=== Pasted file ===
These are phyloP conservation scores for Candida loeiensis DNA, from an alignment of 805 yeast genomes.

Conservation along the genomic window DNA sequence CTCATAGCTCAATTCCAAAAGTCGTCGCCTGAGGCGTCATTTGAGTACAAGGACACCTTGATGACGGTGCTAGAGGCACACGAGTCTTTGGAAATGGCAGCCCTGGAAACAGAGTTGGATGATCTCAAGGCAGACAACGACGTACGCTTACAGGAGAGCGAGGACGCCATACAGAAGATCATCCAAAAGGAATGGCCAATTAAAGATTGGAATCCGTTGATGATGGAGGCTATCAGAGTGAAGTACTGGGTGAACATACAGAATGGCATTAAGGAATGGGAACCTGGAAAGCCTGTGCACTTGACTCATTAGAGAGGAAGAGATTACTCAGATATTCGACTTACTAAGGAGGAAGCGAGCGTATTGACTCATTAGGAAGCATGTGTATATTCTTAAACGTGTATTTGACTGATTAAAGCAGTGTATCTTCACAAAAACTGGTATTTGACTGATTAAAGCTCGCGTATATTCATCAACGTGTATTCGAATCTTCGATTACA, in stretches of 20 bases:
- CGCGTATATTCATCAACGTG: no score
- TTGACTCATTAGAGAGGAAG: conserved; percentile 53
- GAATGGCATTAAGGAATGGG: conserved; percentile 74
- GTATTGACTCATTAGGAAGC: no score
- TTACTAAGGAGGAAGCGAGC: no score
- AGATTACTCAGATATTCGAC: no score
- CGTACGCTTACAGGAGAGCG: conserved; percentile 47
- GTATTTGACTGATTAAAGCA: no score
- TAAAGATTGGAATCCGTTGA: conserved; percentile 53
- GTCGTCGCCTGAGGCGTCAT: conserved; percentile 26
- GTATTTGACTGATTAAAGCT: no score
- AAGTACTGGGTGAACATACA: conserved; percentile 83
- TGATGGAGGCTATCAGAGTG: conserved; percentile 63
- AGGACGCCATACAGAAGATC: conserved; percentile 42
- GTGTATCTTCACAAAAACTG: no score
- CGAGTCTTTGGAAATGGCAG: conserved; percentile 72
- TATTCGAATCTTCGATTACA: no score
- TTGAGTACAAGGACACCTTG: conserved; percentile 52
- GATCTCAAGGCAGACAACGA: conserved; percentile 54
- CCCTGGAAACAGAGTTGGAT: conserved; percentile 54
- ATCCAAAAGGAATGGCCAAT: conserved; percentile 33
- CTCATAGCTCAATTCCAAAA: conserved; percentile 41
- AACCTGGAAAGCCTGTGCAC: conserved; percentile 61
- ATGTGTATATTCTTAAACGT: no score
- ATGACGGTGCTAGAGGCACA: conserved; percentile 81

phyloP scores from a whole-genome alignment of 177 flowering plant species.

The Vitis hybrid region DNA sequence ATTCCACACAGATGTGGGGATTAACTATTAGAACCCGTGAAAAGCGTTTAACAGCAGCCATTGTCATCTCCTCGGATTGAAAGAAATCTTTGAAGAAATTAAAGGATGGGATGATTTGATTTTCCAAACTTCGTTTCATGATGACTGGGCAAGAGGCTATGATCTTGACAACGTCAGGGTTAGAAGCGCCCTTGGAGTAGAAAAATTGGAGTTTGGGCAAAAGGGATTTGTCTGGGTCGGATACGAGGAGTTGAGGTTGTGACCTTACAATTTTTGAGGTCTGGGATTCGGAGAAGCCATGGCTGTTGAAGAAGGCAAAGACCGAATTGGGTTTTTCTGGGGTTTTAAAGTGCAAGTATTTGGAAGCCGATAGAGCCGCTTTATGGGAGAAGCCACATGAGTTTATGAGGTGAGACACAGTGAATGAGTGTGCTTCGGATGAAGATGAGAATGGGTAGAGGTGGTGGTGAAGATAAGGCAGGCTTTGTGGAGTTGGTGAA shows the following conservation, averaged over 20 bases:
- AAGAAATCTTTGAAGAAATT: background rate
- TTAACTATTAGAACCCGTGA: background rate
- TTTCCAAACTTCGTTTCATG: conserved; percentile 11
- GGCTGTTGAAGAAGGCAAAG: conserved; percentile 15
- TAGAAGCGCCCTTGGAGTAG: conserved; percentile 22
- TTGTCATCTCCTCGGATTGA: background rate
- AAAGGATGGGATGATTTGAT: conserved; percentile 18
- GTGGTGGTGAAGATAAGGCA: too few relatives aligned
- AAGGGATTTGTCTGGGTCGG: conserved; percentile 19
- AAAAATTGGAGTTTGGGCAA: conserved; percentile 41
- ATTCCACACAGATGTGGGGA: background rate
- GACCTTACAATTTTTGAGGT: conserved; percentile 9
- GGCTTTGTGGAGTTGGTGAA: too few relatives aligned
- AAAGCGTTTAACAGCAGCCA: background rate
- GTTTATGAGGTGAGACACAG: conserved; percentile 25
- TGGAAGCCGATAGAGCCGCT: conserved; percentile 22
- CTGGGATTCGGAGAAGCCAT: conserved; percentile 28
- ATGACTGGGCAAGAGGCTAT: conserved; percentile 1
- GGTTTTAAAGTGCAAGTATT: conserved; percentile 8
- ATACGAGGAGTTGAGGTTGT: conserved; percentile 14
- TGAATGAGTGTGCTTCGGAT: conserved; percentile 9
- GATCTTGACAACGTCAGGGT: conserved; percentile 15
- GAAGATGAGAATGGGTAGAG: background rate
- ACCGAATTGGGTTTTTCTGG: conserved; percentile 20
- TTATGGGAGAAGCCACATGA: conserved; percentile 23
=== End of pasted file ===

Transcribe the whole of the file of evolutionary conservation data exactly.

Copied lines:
These are phyloP conservation scores for Candida loeiensis DNA, from an alignment of 805 yeast genomes.

Conservation along the genomic window DNA sequence CTCATAGCTCAATTCCAAAAGTCGTCGCCTGAGGCGTCATTTGAGTACAAGGACACCTTGATGACGGTGCTAGAGGCACACGAGTCTTTGGAAATGGCAGCCCTGGAAACAGAGTTGGATGATCTCAAGGCAGACAACGACGTACGCTTACAGGAGAGCGAGGACGCCATACAGAAGATCATCCAAAAGGAATGGCCAATTAAAGATTGGAATCCGTTGATGATGGAGGCTATCAGAGTGAAGTACTGGGTGAACATACAGAATGGCATTAAGGAATGGGAACCTGGAAAGCCTGTGCACTTGACTCATTAGAGAGGAAGAGATTACTCAGATATTCGACTTACTAAGGAGGAAGCGAGCGTATTGACTCATTAGGAAGCATGTGTATATTCTTAAACGTGTATTTGACTGATTAAAGCAGTGTATCTTCACAAAAACTGGTATTTGACTGATTAAAGCTCGCGTATATTCATCAACGTGTATTCGAATCTTCGATTACA, in stretches of 20 bases:
- CGCGTATATTCATCAACGTG: no score
- TTGACTCATTAGAGAGGAAG: conserved; percentile 53
- GAATGGCATTAAGGAATGGG: conserved; percentile 74
- GTATTGACTCATTAGGAAGC: no score
- TTACTAAGGAGGAAGCGAGC: no score
- AGATTACTCAGATATTCGAC: no score
- CGTACGCTTACAGGAGAGCG: conserved; percentile 47
- GTATTTGACTGATTAAAGCA: no score
- TAAAGATTGGAATCCGTTGA: conserved; percentile 53
- GTCGTCGCCTGAGGCGTCAT: conserved; percentile 26
- GTATTTGACTGATTAAAGCT: no score
- AAGTACTGGGTGAACATACA: conserved; percentile 83
- TGATGGAGGCTATCAGAGTG: conserved; percentile 63
- AGGACGCCATACAGAAGATC: conserved; percentile 42
- GTGTATCTTCACAAAAACTG: no score
- CGAGTCTTTGGAAATGGCAG: conserved; percentile 72
- TATTCGAATCTTCGATTACA: no score
- TTGAGTACAAGGACACCTTG: conserved; percentile 52
- GATCTCAAGGCAGACAACGA: conserved; percentile 54
- CCCTGGAAACAGAGTTGGAT: conserved; percentile 54
- ATCCAAAAGGAATGGCCAAT: conserved; percentile 33
- CTCATAGCTCAATTCCAAAA: conserved; percentile 41
- AACCTGGAAAGCCTGTGCAC: conserved; percentile 61
- ATGTGTATATTCTTAAACGT: no score
- ATGACGGTGCTAGAGGCACA: conserved; percentile 81

phyloP scores from a whole-genome alignment of 177 flowering plant species.

The Vitis hybrid region DNA sequence ATTCCACACAGATGTGGGGATTAACTATTAGAACCCGTGAAAAGCGTTTAACAGCAGCCATTGTCATCTCCTCGGATTGAAAGAAATCTTTGAAGAAATTAAAGGATGGGATGATTTGATTTTCCAAACTTCGTTTCATGATGACTGGGCAAGAGGCTATGATCTTGACAACGTCAGGGTTAGAAGCGCCCTTGGAGTAGAAAAATTGGAGTTTGGGCAAAAGGGATTTGTCTGGGTCGGATACGAGGAGTTGAGGTTGTGACCTTACAATTTTTGAGGTCTGGGATTCGGAGAAGCCATGGCTGTTGAAGAAGGCAAAGACCGAATTGGGTTTTTCTGGGGTTTTAAAGTGCAAGTATTTGGAAGCCGATAGAGCCGCTTTATGGGAGAAGCCACATGAGTTTATGAGGTGAGACACAGTGAATGAGTGTGCTTCGGATGAAGATGAGAATGGGTAGAGGTGGTGGTGAAGATAAGGCAGGCTTTGTGGAGTTGGTGAA shows the following conservation, averaged over 20 bases:
- AAGAAATCTTTGAAGAAATT: background rate
- TTAACTATTAGAACCCGTGA: background rate
- TTTCCAAACTTCGTTTCATG: conserved; percentile 11
- GGCTGTTGAAGAAGGCAAAG: conserved; percentile 15
- TAGAAGCGCCCTTGGAGTAG: conserved; percentile 22
- TTGTCATCTCCTCGGATTGA: background rate
- AAAGGATGGGATGATTTGAT: conserved; percentile 18
- GTGGTGGTGAAGATAAGGCA: too few relatives aligned
- AAGGGATTTGTCTGGGTCGG: conserved; percentile 19
- AAAAATTGGAGTTTGGGCAA: conserved; percentile 41
- ATTCCACACAGATGTGGGGA: background rate
- GACCTTACAATTTTTGAGGT: conserved; percentile 9
- GGCTTTGTGGAGTTGGTGAA: too few relatives aligned
- AAAGCGTTTAACAGCAGCCA: background rate
- GTTTATGAGGTGAGACACAG: conserved; percentile 25
- TGGAAGCCGATAGAGCCGCT: conserved; percentile 22
- CTGGGATTCGGAGAAGCCAT: conserved; percentile 28
- ATGACTGGGCAAGAGGCTAT: conserved; percentile 1
- GGTTTTAAAGTGCAAGTATT: conserved; percentile 8
- ATACGAGGAGTTGAGGTTGT: conserved; percentile 14
- TGAATGAGTGTGCTTCGGAT: conserved; percentile 9
- GATCTTGACAACGTCAGGGT: conserved; percentile 15
- GAAGATGAGAATGGGTAGAG: background rate
- ACCGAATTGGGTTTTTCTGG: conserved; percentile 20
- TTATGGGAGAAGCCACATGA: conserved; percentile 23